How Can I Make It Better?

In my recent photographic assignment, my task was to cover a company's Chinese New Year dinner at Pan Pacific Hotel Singapore. The organiser mentioned that this wasn't going to be any ordinary sit-down dinner but one that would let their staffs dance their night away - imagine the challenges any photographers would face i.e. Low lighting conditions, White balance issues (Powerful flood lights emitting a myriad of colours) and so forth.

If you've seen any photos from your company's D&D or corporate events, those would usually make good keepsake photos but otherwise mediocre in my humble opinion. That is exactly why being a professional photographer, I am constantly thinking of how to move away from mediocrity to being stellar in what I do by regularly questioning myself on "How can I make my pictures better?" and "How can I make a difference by being different?". 

So I assessed at my gears, thought hard about it; that was when I realised that perhaps introducing some sort of a kicker light to the rear of the dance floor and stage would created some sort of separation (by hair light or lighting flare) between the subject and the background which would eventually create more interesting pictures.

Anyway... I do regret that no photos of the event would be posted as the organiser has requested that no photos containing their staff be published anywhere in public. I have acceded to their request. 

Hence, here's a collage of 4 pictures showing my lighting set-up with Jack & Rai rehearsing for the main gig.

Lighting Set Up for Event @ Kelvin Luffs Photography.jpg

Equipment used during event -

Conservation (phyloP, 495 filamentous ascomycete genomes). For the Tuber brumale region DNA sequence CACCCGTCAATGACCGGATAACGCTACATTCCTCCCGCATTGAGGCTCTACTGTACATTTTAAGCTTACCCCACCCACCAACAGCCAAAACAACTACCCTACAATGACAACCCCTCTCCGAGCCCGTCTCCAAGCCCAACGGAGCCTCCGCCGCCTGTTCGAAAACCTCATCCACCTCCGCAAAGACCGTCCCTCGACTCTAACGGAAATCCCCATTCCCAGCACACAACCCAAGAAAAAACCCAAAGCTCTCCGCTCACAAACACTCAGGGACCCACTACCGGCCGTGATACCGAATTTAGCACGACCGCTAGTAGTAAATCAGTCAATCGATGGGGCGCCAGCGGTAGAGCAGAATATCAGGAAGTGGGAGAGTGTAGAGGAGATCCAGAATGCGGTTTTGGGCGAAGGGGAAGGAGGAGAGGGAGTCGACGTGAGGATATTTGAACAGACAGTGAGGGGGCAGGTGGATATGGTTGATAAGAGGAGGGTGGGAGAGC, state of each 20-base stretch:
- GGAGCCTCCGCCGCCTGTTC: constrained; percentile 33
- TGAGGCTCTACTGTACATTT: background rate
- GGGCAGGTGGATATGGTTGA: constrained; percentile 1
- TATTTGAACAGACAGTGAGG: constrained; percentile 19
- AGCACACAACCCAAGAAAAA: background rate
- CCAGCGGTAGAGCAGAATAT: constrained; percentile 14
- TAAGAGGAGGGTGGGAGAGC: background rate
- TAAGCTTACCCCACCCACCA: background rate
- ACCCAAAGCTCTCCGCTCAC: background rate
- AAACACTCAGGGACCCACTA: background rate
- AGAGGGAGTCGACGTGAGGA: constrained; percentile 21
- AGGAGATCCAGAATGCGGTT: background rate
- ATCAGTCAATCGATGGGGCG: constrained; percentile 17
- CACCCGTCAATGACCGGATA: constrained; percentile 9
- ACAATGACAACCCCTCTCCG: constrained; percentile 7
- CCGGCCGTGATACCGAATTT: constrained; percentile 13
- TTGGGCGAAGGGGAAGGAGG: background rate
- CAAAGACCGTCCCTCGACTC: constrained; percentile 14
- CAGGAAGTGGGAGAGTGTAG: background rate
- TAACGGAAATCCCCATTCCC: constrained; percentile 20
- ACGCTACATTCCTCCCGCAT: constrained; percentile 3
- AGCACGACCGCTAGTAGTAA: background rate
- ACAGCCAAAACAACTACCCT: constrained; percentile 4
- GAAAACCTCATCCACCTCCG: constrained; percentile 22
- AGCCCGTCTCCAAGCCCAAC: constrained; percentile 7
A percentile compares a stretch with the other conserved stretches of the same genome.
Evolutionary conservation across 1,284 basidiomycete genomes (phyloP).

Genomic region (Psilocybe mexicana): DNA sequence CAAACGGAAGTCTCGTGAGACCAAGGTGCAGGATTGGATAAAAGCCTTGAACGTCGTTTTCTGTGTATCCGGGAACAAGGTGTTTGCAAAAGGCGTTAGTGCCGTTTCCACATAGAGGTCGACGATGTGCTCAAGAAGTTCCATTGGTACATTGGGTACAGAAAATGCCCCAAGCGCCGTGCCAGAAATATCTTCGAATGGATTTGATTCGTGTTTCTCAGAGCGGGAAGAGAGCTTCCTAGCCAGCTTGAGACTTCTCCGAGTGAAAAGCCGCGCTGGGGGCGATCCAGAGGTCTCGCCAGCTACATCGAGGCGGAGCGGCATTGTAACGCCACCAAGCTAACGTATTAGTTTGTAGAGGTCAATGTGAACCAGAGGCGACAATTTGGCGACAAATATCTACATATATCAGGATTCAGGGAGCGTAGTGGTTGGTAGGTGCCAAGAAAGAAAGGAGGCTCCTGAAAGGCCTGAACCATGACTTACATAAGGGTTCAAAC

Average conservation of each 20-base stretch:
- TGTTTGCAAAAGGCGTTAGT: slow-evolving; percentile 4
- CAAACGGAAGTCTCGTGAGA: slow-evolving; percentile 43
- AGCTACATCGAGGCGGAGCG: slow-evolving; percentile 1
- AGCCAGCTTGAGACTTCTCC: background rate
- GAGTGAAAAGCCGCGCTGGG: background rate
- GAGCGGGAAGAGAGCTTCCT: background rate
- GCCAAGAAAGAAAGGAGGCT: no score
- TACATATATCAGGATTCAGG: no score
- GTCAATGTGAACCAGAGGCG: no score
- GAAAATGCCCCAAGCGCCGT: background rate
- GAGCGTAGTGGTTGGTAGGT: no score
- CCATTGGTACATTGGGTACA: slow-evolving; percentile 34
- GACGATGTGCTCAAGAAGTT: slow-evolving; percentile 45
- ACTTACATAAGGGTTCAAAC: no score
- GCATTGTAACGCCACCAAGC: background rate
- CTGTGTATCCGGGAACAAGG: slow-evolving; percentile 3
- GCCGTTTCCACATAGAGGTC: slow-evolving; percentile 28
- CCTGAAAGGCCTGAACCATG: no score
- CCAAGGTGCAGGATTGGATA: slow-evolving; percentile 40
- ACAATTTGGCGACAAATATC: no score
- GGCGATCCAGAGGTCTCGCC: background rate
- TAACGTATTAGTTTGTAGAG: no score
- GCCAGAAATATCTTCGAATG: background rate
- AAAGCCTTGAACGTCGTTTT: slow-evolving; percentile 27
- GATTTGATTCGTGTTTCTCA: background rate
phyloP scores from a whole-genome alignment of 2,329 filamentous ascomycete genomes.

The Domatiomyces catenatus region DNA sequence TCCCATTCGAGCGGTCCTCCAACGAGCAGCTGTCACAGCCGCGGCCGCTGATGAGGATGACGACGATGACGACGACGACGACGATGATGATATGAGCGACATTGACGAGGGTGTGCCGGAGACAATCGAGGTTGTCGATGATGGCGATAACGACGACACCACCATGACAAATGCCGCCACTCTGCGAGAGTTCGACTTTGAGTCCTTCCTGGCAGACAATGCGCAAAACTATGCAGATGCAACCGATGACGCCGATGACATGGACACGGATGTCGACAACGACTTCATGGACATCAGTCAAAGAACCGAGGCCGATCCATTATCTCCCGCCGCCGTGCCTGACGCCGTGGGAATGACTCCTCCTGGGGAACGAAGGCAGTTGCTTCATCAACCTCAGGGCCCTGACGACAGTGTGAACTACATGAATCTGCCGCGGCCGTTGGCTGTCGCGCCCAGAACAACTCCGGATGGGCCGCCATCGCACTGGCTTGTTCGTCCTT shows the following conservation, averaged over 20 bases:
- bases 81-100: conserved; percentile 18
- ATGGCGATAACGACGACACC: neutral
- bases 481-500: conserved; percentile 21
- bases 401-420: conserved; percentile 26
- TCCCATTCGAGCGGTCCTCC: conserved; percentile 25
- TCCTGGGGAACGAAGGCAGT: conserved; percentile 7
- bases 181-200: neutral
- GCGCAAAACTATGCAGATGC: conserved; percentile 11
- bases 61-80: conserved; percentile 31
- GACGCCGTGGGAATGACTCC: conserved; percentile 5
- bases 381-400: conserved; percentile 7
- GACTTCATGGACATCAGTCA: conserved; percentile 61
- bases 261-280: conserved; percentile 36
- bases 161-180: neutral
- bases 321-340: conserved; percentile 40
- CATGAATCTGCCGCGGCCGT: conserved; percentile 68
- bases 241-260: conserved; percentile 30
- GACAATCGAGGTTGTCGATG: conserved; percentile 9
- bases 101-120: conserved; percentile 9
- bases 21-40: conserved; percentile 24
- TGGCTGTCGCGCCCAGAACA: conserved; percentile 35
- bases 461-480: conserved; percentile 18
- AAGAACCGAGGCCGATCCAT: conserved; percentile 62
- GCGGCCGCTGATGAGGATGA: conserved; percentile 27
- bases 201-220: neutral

• Nikon D4
  • Nikkor 28-70mm f2.8 lens
  • Nikon Speed-lights SB-900 (2 off camera, 1 on camera)
  • Pocket Wizard Mini TT5
  • Pocket Wizard Flex TT5
  • Pocket Wizard Plus X


The Pocket-Must-Have-Wizards

As a working professional, I am constantly on the lookout for ways to produce creative pictures without physically corrupting the environment's original elements.

So, in my quest to search for ideas and answers to my unanswered questions a some years ago, I chanced upon a photographer named Joe McNally over the internet. Joe opened my eyes to a world of photography I had never known. His method was simply - Light! 

Here's a quote from Joe McNally himself on light..


I have always thought of light as a language. I ascribe to light the same qualities and characteristics one could generally apply to the spoken or written word. Light has color and tone, range, emotion, inflection, and timbre. It can sharpen or soften a picture. It can change the meaning of a photo, or what that photo will mean to someone. Like language, when used effectively, it has the power to move people, viscerally and emotionally, and inform them..


Through the countless research I made, the conclusion was simple - to improve on one's flash photography, all we need to do was to use the flash OFF the camera instead of ON the camera (for users of DSLR cameras with hot shoe). But to do so, one would require some sort of trigger / sensor for the flash to communicate with the camera so that they can be operated simultaneously. The obvious choice was the Pocket Wizard radio triggers.

I love these devices and would say that it's definitely worth the investment. These devices practically opened up a myriad of creative opportunities for me to venture into just like the 2 pictures in my previous blog post under Kee Kiat & Melissa's Romantic Love Affair.

Here are the awesome devices I'm presently using for my shoots.

Pocket Wizards@Kelvin Luffs Photography.jpg

Oh, just in case you're wondering if I work for Pocket Wizards or they paid me to say something about them, nothing of such sort. I simply enjoy using these devices made by them which propelled my skill set upwards and I thought it'll be good to share. 

Have a wonderful day ahead!